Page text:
Hey blog! This is my first post of three this summer where I will give you all insight into how my project/internship is going. This summer, I am interning with Ideas Beyond Borders (https://www.ideasbeyondborders.org/), a nonprofit based in New York City that seeks to combat censorship in areas where the free flow of information/literature is suppressed by authoritative regimes. The reason why I chose to work for Ideas Beyond Borders this summer is due to my interest in censorship, something that is rooted in my cultural identity. As a first-generation immigrant with close family in China, I have seen first-hand the divisive impacts that technology can have if placed in authoritative hands. Whether it’s the dystopian social credit system or the “Great Firewall of China”, the Chinese Communist party has used technology to maintain absolute power over their citizens. I have experienced this on a personal level to varying degrees. From not being able to access any Western social media while in China to having the government call my grandparents after they Facetime me, inquiring about why they were calling an American number, my ethnic identity and the experiences that came with it have shaped my view of technology in a very negative way. This has driven an ideological wedge between me and my relatives in China, as they are fed a one-sided viewpoint on global issues. Thus, when having a conversation with my relatives regarding foreign policy, they are often uninterested and distrusting of my viewpoint as I live in the United States. This division is a direct result of the censorship exercised by the Chinese Communist Party, which prevents multiple viewpoints and perspectives from reaching the populace in China. Through my work this summer with Ideas Beyond Borders, I hope to gain a more thorough understanding of the consequences that accompany state-sponsored censorship and learn some avenues that can be employed to combat it.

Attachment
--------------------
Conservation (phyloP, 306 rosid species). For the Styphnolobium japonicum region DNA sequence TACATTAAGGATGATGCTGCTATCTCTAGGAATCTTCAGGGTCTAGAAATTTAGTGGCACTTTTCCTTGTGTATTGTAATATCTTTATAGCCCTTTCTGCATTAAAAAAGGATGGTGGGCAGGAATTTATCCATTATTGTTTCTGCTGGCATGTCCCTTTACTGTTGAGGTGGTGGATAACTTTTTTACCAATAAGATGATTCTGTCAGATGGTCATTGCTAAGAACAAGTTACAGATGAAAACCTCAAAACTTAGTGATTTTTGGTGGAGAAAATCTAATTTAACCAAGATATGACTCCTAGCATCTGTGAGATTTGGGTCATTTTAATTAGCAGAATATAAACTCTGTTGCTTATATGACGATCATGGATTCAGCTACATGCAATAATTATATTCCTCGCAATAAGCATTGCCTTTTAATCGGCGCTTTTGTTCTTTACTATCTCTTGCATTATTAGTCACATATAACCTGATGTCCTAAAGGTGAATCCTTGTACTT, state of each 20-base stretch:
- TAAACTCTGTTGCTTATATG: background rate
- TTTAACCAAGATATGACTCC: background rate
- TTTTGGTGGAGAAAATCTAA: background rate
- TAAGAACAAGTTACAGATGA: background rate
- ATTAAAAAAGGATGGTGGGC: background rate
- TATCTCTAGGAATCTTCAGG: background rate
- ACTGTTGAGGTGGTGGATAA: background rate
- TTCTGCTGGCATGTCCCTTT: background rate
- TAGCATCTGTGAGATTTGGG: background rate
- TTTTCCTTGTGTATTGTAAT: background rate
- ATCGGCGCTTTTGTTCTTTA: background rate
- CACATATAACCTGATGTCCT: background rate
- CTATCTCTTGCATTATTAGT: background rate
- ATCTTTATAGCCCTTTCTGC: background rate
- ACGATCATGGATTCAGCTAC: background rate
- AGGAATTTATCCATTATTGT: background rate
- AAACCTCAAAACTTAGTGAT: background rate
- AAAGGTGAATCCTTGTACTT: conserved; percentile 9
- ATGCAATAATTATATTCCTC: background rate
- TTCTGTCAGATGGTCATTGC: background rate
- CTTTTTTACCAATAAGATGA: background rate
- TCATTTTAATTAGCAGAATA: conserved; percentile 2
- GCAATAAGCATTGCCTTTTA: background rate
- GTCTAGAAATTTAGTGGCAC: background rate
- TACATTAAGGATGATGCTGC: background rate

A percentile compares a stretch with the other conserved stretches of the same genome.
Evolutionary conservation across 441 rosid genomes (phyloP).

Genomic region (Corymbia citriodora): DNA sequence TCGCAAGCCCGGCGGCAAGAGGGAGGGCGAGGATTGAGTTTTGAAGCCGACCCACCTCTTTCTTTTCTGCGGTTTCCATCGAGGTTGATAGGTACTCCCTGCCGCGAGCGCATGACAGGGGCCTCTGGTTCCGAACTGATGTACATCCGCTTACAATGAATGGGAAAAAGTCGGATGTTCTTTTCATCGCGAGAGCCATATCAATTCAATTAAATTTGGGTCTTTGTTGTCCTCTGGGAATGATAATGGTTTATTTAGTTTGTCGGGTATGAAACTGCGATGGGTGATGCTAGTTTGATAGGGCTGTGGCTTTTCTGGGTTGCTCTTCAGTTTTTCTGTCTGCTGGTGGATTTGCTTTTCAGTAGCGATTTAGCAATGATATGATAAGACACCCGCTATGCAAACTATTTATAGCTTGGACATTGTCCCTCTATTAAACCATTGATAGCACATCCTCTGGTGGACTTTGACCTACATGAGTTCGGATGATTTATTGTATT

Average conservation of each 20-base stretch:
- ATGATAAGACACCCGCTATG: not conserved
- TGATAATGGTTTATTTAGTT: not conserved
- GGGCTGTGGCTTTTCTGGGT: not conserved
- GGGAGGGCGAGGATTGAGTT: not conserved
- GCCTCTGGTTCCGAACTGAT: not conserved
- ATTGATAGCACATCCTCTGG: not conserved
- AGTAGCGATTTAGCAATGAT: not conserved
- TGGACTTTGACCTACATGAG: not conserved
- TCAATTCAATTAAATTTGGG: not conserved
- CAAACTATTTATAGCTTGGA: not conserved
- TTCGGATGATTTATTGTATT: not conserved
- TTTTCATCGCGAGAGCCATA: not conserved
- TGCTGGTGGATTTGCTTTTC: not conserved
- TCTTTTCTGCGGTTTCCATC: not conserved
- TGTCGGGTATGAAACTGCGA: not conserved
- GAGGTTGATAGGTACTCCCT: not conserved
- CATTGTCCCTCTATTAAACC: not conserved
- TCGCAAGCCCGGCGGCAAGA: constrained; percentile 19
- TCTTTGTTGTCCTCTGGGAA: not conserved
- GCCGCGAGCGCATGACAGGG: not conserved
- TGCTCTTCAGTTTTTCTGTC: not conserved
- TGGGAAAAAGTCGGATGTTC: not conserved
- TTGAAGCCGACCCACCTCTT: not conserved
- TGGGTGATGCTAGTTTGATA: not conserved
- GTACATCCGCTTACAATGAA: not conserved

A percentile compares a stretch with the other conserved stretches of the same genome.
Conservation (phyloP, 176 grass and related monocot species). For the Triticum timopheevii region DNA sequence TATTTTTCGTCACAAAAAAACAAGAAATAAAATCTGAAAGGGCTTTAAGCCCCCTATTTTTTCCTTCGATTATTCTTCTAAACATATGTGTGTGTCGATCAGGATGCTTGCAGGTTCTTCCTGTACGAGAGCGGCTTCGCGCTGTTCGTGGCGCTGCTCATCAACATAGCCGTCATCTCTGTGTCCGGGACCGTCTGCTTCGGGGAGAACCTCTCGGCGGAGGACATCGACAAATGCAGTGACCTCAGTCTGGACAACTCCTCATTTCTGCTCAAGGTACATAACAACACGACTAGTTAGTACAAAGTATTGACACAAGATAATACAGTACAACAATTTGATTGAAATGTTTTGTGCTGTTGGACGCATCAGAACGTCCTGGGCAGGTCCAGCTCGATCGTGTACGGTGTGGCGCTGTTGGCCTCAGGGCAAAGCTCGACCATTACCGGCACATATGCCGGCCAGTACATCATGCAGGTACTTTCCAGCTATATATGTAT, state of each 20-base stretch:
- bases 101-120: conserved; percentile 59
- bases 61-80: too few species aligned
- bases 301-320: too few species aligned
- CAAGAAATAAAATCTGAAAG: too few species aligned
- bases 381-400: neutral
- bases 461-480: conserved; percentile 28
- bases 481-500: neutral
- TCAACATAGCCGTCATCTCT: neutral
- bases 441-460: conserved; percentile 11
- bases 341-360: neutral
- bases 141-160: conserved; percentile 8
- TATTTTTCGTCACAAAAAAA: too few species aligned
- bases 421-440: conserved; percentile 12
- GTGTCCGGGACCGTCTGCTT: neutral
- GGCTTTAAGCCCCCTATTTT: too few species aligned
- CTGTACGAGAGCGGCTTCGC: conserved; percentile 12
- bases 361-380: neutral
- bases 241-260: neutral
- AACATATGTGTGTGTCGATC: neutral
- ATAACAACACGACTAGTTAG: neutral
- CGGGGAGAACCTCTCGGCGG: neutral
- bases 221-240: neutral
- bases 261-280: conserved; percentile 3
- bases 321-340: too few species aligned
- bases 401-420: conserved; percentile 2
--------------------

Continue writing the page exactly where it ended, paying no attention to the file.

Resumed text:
Throughout this first week, my work has primarily consisted of compiling case studies of various banned books in the Middle East region. This has been really interesting and at certain times kind of funny. For example, one of the books that is banned in Kuwait is The Little Mermaid by Christian Andersen, which is more popularly known as a Disney movie. The rationale behind banning the book was that the mermaids wear bikinis. This would have been more understandable if the ban was for a movie that showed mermaids wearing bikinis, but it makes zero sense to ban a book that merely describes mermaids in bikinis. Anyways, that was just something that I found amusing this week. Over this week, I have also definitely developed a more nuanced understanding of how my work relates to the question “what it means to live an ethical life”. At the beginning of this summer, I saw the roles of censors as inhibiting and blocking individuals from pursuing an ethical life. This is as if an individual who lives under an authoritative regime tried to pursue an ethical cause that deviates from the views of the censors, their attempts to mobilize support for such a cause would be shut down and their voice would be silenced. An example of this is the tragic story of Zhao Ziyang, a high ranking official in the Chinese Communist Party who pushed for democratic reform and desperately tried to prevent the Tiananment Square massacre. However, because he went against the grain of the party elders, he was branded as a traitor by the media and censored by the party. His point of view only survives in his secret diary that he kept while in house arrest, which I am reading now (https://www.amazon.in/Prisoner-State-Secret-Journal-Premier/dp/1400113369). However, through the case studies I have been researching, I have come to realize that oftentimes censors believe they are living an ethical life, rather than prohibiting one. This is because censors in Egypt and Kuwait frequently ban books that question authority and disrespect Islam. From their perspective, the censorship of such works is an ethical act as it protects the authority of a regime they support and prevents a mass mobilization against a religion they believe in. It has been interesting to see that, in cases such as this, one individual’s pursuit of an ethical life (censoring books that criticize Islam and the government, could cause instability and conflict) can also prohibit another individual’s pursuit of living an ethical life (reforming the current regimes of the Middle East through literature and books, criticizing Islam). This new perspective has made me realize that my previous view on censorship was oversimplified and didn’t fully examine the motives of the censors. I now better understand the viewpoint of the censors and recognize they often do possess good intentions. However, I still firmly disagree with the argument that censorship can be ethical. Censors do act with good intentions but their behavior comes from a heightened sense of ideological superiority. For example, a censor who decides to ban a book in Kuwait because it calls for secular reform within the government and risks undermining the stability of the current regime assumes that they know what’s best for the populace. Rather than giving people access to literature that could bring diverse perspectives to the issue of secular reform, the censor assumes that he/she knows best on that specific issue of policy. This is extremely dangerous as the value of multiple viewpoints must be recognized and cannot be eroded by a handful of censors who, although acting with good intentions, make policy decisions on behalf of a citizentry. It is extremely un-democratic and gives the small minority of censors an overwhelming amount of power over the majority. This is a viewpoint that I am sure will evolve as I continue my work with Ideas Beyond Borders and something I will continue to think a lot about. I will keep you all posted going into these next few weeks and I hope you all are enjoying your summer!